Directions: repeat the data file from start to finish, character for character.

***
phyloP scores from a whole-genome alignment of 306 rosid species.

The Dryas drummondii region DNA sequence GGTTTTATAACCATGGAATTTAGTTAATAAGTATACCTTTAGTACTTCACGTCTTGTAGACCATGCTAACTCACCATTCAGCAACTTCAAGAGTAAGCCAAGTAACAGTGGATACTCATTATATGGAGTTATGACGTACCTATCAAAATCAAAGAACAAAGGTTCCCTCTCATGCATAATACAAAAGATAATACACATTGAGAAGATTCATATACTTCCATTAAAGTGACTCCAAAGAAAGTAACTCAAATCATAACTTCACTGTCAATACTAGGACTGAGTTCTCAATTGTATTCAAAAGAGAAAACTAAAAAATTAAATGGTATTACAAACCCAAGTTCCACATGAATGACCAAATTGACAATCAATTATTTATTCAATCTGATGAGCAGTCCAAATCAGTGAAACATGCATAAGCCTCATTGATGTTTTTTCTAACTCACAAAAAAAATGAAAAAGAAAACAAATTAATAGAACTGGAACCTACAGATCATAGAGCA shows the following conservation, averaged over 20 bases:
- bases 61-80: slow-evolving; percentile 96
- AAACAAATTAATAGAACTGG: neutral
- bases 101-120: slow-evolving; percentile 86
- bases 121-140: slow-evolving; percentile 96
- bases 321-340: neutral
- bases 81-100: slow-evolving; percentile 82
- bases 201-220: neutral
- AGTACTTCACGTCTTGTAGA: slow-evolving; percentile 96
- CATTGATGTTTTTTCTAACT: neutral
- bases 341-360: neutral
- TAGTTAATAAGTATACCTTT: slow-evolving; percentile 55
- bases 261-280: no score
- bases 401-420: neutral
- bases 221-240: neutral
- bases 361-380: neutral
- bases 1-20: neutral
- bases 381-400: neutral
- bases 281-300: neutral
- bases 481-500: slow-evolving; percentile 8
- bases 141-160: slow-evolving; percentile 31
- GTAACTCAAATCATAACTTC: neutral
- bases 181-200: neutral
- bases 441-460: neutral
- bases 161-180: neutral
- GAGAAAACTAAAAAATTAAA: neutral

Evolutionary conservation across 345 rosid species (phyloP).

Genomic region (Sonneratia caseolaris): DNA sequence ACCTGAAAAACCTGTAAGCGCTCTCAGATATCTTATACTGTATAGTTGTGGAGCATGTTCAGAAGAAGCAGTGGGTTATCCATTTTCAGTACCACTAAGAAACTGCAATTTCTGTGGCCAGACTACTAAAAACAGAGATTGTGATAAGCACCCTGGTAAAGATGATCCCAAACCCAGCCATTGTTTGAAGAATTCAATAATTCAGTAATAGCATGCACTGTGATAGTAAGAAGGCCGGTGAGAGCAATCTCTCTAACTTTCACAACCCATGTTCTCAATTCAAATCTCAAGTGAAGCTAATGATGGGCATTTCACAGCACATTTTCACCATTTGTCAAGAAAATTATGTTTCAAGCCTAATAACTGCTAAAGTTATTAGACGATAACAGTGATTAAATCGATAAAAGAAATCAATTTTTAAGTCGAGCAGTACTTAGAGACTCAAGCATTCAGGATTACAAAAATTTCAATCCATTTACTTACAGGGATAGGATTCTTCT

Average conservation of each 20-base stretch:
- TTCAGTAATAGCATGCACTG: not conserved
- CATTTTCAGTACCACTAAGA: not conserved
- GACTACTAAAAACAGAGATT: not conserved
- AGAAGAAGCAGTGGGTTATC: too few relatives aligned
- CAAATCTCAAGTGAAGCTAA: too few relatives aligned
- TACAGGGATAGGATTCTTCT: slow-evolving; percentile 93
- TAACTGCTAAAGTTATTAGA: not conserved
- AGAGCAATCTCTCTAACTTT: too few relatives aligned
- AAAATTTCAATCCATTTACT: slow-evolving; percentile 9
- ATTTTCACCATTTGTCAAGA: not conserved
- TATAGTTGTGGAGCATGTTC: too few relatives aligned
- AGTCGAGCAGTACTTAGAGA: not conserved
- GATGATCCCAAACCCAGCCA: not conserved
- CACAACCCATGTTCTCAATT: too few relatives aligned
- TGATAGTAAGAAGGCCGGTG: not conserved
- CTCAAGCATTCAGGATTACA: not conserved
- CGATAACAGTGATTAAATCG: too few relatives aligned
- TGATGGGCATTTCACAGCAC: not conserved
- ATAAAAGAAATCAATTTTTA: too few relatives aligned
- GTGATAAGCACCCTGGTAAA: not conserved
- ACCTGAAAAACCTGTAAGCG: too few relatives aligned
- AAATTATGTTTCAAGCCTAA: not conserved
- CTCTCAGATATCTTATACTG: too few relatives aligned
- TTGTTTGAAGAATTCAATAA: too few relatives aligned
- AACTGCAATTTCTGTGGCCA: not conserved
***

phyloP scores from a whole-genome alignment of 306 rosid species.

The Dryas drummondii region DNA sequence GGTTTTATAACCATGGAATTTAGTTAATAAGTATACCTTTAGTACTTCACGTCTTGTAGACCATGCTAACTCACCATTCAGCAACTTCAAGAGTAAGCCAAGTAACAGTGGATACTCATTATATGGAGTTATGACGTACCTATCAAAATCAAAGAACAAAGGTTCCCTCTCATGCATAATACAAAAGATAATACACATTGAGAAGATTCATATACTTCCATTAAAGTGACTCCAAAGAAAGTAACTCAAATCATAACTTCACTGTCAATACTAGGACTGAGTTCTCAATTGTATTCAAAAGAGAAAACTAAAAAATTAAATGGTATTACAAACCCAAGTTCCACATGAATGACCAAATTGACAATCAATTATTTATTCAATCTGATGAGCAGTCCAAATCAGTGAAACATGCATAAGCCTCATTGATGTTTTTTCTAACTCACAAAAAAAATGAAAAAGAAAACAAATTAATAGAACTGGAACCTACAGATCATAGAGCA shows the following conservation, averaged over 20 bases:
- bases 61-80: slow-evolving; percentile 96
- AAACAAATTAATAGAACTGG: neutral
- bases 101-120: slow-evolving; percentile 86
- bases 121-140: slow-evolving; percentile 96
- bases 321-340: neutral
- bases 81-100: slow-evolving; percentile 82
- bases 201-220: neutral
- AGTACTTCACGTCTTGTAGA: slow-evolving; percentile 96
- CATTGATGTTTTTTCTAACT: neutral
- bases 341-360: neutral
- TAGTTAATAAGTATACCTTT: slow-evolving; percentile 55
- bases 261-280: no score
- bases 401-420: neutral
- bases 221-240: neutral
- bases 361-380: neutral
- bases 1-20: neutral
- bases 381-400: neutral
- bases 281-300: neutral
- bases 481-500: slow-evolving; percentile 8
- bases 141-160: slow-evolving; percentile 31
- GTAACTCAAATCATAACTTC: neutral
- bases 181-200: neutral
- bases 441-460: neutral
- bases 161-180: neutral
- GAGAAAACTAAAAAATTAAA: neutral

Evolutionary conservation across 345 rosid species (phyloP).

Genomic region (Sonneratia caseolaris): DNA sequence ACCTGAAAAACCTGTAAGCGCTCTCAGATATCTTATACTGTATAGTTGTGGAGCATGTTCAGAAGAAGCAGTGGGTTATCCATTTTCAGTACCACTAAGAAACTGCAATTTCTGTGGCCAGACTACTAAAAACAGAGATTGTGATAAGCACCCTGGTAAAGATGATCCCAAACCCAGCCATTGTTTGAAGAATTCAATAATTCAGTAATAGCATGCACTGTGATAGTAAGAAGGCCGGTGAGAGCAATCTCTCTAACTTTCACAACCCATGTTCTCAATTCAAATCTCAAGTGAAGCTAATGATGGGCATTTCACAGCACATTTTCACCATTTGTCAAGAAAATTATGTTTCAAGCCTAATAACTGCTAAAGTTATTAGACGATAACAGTGATTAAATCGATAAAAGAAATCAATTTTTAAGTCGAGCAGTACTTAGAGACTCAAGCATTCAGGATTACAAAAATTTCAATCCATTTACTTACAGGGATAGGATTCTTCT

Average conservation of each 20-base stretch:
- TTCAGTAATAGCATGCACTG: not conserved
- CATTTTCAGTACCACTAAGA: not conserved
- GACTACTAAAAACAGAGATT: not conserved
- AGAAGAAGCAGTGGGTTATC: too few relatives aligned
- CAAATCTCAAGTGAAGCTAA: too few relatives aligned
- TACAGGGATAGGATTCTTCT: slow-evolving; percentile 93
- TAACTGCTAAAGTTATTAGA: not conserved
- AGAGCAATCTCTCTAACTTT: too few relatives aligned
- AAAATTTCAATCCATTTACT: slow-evolving; percentile 9
- ATTTTCACCATTTGTCAAGA: not conserved
- TATAGTTGTGGAGCATGTTC: too few relatives aligned
- AGTCGAGCAGTACTTAGAGA: not conserved
- GATGATCCCAAACCCAGCCA: not conserved
- CACAACCCATGTTCTCAATT: too few relatives aligned
- TGATAGTAAGAAGGCCGGTG: not conserved
- CTCAAGCATTCAGGATTACA: not conserved
- CGATAACAGTGATTAAATCG: too few relatives aligned
- TGATGGGCATTTCACAGCAC: not conserved
- ATAAAAGAAATCAATTTTTA: too few relatives aligned
- GTGATAAGCACCCTGGTAAA: not conserved
- ACCTGAAAAACCTGTAAGCG: too few relatives aligned
- AAATTATGTTTCAAGCCTAA: not conserved
- CTCTCAGATATCTTATACTG: too few relatives aligned
- TTGTTTGAAGAATTCAATAA: too few relatives aligned
- AACTGCAATTTCTGTGGCCA: not conserved